Diversity, inclusion and wellbeing
As a firm, we are committed to ensuring that our employees are diverse and reflect the clients we serve. We recognise the importance of having different perspectives, cultures, backgrounds and experiences and creating an inclusive environment. Our firm is stronger when we have diversity. It allows us to better understand client needs and provide innovative solutions.
The firm’s Diversity committee meet on a monthly basis and have focused its efforts at increasing diversity at the graduate level.
Each year, the firm partners with Aspiring Solicitors (AS), an organisation that works with law firms to increase diversity in the legal profession through mentoring, employability assistance, competitions and events and invite its members, graduates from underrepresented groups to apply for a training contract with the firm. In 2019, 55% of the offers were made to AS members. The firm has recently partnered with The Brokerage to support disadvantaged students by providing support through mentoring and masterclasses.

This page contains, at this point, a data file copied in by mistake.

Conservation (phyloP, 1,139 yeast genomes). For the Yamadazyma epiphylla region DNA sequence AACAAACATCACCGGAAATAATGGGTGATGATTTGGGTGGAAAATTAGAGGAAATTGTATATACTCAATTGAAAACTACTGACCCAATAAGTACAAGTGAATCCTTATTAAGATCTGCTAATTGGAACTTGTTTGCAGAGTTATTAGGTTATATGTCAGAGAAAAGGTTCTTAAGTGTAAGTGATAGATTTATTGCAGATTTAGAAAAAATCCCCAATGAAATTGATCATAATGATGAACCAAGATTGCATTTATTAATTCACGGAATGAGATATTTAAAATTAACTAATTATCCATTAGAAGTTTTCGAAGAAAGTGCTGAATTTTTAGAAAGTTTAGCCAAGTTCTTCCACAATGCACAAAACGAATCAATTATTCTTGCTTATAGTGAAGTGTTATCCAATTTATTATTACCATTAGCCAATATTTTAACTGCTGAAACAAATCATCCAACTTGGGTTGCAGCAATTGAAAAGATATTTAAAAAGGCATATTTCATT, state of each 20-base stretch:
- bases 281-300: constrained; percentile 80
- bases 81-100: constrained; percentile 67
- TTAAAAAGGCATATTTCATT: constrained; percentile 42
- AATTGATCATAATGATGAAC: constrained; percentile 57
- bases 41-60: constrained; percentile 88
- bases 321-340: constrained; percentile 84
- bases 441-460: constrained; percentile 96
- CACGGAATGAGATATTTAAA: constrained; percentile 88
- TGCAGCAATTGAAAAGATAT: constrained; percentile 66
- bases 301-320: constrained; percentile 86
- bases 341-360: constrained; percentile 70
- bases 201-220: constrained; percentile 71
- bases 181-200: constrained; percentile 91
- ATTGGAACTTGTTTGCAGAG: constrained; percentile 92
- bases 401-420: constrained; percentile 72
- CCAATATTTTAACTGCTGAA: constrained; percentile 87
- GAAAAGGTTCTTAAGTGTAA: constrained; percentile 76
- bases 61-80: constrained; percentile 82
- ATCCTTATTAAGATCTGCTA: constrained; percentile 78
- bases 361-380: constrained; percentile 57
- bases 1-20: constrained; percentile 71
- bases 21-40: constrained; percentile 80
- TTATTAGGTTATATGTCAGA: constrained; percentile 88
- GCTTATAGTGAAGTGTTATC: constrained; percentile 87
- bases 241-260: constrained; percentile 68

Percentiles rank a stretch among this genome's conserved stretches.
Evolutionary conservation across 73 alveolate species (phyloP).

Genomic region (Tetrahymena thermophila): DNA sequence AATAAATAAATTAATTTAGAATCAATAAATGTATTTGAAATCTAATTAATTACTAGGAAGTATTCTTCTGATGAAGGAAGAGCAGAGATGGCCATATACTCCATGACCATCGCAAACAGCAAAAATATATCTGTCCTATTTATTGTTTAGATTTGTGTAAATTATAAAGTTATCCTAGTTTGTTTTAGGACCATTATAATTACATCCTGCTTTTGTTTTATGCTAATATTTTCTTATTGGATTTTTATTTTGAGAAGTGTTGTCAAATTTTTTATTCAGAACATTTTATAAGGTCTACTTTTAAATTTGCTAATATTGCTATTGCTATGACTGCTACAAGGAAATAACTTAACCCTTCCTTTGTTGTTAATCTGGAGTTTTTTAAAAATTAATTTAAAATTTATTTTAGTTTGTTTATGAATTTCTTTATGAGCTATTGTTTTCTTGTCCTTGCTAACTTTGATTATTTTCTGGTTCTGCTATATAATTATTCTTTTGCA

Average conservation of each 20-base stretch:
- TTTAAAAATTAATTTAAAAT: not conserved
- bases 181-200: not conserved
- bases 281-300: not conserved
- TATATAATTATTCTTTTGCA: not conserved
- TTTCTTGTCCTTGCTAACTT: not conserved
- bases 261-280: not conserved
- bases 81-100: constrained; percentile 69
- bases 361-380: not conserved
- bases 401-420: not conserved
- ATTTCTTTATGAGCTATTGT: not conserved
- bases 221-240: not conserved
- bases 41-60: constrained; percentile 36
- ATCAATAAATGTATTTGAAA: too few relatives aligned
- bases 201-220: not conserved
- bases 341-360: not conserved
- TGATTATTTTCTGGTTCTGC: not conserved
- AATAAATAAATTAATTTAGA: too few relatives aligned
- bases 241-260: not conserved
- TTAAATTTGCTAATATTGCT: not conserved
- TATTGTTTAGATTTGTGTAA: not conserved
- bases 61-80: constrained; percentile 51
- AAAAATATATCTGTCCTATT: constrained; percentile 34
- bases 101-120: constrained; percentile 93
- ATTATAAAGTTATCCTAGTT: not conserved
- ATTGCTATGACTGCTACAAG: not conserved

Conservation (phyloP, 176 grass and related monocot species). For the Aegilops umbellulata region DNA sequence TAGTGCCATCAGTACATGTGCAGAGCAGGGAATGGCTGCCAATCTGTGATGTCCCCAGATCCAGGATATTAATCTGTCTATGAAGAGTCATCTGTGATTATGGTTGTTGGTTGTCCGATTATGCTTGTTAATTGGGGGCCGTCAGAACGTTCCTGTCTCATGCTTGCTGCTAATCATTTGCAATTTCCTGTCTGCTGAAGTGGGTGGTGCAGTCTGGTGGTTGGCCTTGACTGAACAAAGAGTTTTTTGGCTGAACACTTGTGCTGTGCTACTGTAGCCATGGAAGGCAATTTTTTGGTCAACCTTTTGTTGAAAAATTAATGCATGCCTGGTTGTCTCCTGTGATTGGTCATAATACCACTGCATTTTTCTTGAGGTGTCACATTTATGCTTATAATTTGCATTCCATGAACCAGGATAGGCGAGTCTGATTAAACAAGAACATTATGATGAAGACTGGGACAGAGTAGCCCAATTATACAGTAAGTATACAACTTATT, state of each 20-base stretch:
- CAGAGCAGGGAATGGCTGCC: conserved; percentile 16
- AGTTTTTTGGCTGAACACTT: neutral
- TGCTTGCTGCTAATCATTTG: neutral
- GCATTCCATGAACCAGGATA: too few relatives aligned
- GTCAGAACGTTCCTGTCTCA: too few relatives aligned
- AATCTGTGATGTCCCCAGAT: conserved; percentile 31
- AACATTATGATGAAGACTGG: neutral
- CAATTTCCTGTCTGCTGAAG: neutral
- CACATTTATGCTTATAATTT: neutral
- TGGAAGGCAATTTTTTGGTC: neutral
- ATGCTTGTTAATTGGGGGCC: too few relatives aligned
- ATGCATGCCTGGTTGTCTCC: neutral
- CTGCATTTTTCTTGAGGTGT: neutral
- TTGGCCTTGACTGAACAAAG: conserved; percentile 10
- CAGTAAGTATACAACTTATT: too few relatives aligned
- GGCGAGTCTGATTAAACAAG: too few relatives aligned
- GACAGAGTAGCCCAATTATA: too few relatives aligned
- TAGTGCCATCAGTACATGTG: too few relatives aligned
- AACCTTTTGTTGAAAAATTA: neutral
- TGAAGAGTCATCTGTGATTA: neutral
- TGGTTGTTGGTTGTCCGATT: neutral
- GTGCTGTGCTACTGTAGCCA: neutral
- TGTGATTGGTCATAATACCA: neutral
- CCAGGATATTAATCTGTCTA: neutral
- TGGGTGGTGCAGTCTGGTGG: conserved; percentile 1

The firm has an extensive wellbeing programme which continues to evolve and expand. Free yoga, meditation and fitness classes for all abilities are offered daily. One-to-one wellness sessions with a registered psychotherapist are offered monthly along with bi-monthly wellbeing talks. Some topics include resilience, sleep and mindfulness.
The firm also offers a fully funded two-day hike in the Lake District for all employees and Partners. The objective of the hike is to promote mental and physical wellbeing and team building.
This Firm's Rankings in
UK Guide, 2021
- Corporate/M&A: Lower Mid-Market (Band 3)
- Employment: Senior Executive (Band 3)
- Family/Matrimonial (Band 4)
- Information Technology (Band 4)
- Intellectual Property (Band 5)
- Defamation/Reputation Management (Band 1)
- Media & Entertainment: Advertising & Marketing (Band 3)
- Media & Entertainment: Film & Television (Band 2)
- Media & Entertainment: Gaming, Social Media & Interactive Content (Band 1)
- Media & Entertainment: Publishing (Band 1)
- Media & Entertainment: Theatre (Band 1)
- Private Equity: Venture Capital Investment (Band 4)
- Sport (Band 3)